House Hearing to Icann: What’s the ‘Dot’ Rush?

Icann refuses to slow down or change TLD plan

The corporation that is set to unleash hundreds of new top-level domains on the Internet was on the congressional hot seat for the second time in a week. And for the second time, the Internet Corporation for Assigned Names and Numbers heard the same message from Dems and GOP alike: What’s the dot rush?

Just about every member on the Subcommittee on Communications & Technology used the same phrase about Icann’s plan to add top-level domains (TLDs) such as dot bank and dot hotels, or dot your-brand-here. "I don't think it's ready for prime time," said Rep. Greg Walden, R-Ore., chairman of the subcommittee.

The hearing was a victory for advertisers, which have been lobbying hard against the plan because it would cost millions to brand owners (about $2 million on average per company), create confusion among consumers, and increase Internet fraud.

“This is one of the most important issues facing the brand community throughout the world. Our members have hundreds, even thousands of brands. It’s an extraordinary cost,” said Dan Jaffe, evp of the Association of National Advertisers, who testified on behalf of the Coalition for Responsible Internet Domain Oversight, which recently added Visa and Xerox to its ranks for a total of 160 top advertisers and organizations.

The TLD plan, which begins accepting applications for TLDs next month, was many years in the making, but House members were skeptical that Icann had broad consensus when it approved the plan last summer.

Many of the concerns expressed by the subcommittee were an echo of a similar hearing last week before the Senate Commerce Committee.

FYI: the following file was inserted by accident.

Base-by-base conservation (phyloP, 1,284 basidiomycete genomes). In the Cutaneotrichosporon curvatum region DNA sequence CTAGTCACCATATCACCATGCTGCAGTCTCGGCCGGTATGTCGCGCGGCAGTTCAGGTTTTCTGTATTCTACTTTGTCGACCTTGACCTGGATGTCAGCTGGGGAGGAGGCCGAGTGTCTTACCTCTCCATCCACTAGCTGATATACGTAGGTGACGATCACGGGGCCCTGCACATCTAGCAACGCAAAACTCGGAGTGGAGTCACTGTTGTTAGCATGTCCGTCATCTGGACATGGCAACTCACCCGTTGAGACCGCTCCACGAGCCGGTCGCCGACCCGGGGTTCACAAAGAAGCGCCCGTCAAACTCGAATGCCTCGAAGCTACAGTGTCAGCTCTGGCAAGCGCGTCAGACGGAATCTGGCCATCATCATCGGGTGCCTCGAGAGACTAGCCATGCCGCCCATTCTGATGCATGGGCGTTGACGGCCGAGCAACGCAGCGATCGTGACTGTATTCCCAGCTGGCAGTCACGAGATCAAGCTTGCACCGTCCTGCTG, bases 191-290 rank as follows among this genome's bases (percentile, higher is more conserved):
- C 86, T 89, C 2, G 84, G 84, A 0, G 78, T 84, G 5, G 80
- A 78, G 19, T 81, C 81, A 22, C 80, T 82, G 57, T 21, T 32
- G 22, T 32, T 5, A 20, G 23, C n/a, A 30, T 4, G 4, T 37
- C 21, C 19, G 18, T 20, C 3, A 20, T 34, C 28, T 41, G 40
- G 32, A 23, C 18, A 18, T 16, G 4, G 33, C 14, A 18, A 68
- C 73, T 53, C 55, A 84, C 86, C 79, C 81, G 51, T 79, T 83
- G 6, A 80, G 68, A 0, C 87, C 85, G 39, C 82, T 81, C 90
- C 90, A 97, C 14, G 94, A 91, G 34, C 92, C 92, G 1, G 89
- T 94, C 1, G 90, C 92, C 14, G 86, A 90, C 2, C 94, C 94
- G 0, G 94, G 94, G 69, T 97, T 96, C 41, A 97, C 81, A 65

“You’ve been at this for six years, but it seems to me that during this time, there was the opportunity to work out the differences and the legitimate concerns we are hearing today. It’s Icann, but it’s turning into ‘I can’t,’” said ranking member Rep. Anna Eshoo, D-Calif.

Despite scolding from subcommittee members on both sides of the aisle, Icann isn’t budging in its position that it's time to move forward with its plan.

“This process has not been rushed,” said Kurt Pritz, svp of Icann. “Every issue has been discussed. No new issues have been raised. The people at this table participated in this debate. I’m not deterred at all from the conclusion that this will lead to great innovation in the Internet.”

But members weren’t buying Pritz’s answers. “You seem to believe this has to go forward because you’ve talked about it for six years and that should be enough. If Icann can’t delay, would you consider a pilot project? Once it takes off, I don’t know how we’ll deal with this,” said Rep. Doris Matsui, D-Calif.

The subcommittee intends to keep pushing Icann to reconsider. “The more we do our role, the more Icann may take a second look at it,” said Walden. “Based on what I heard today, they should delay.”

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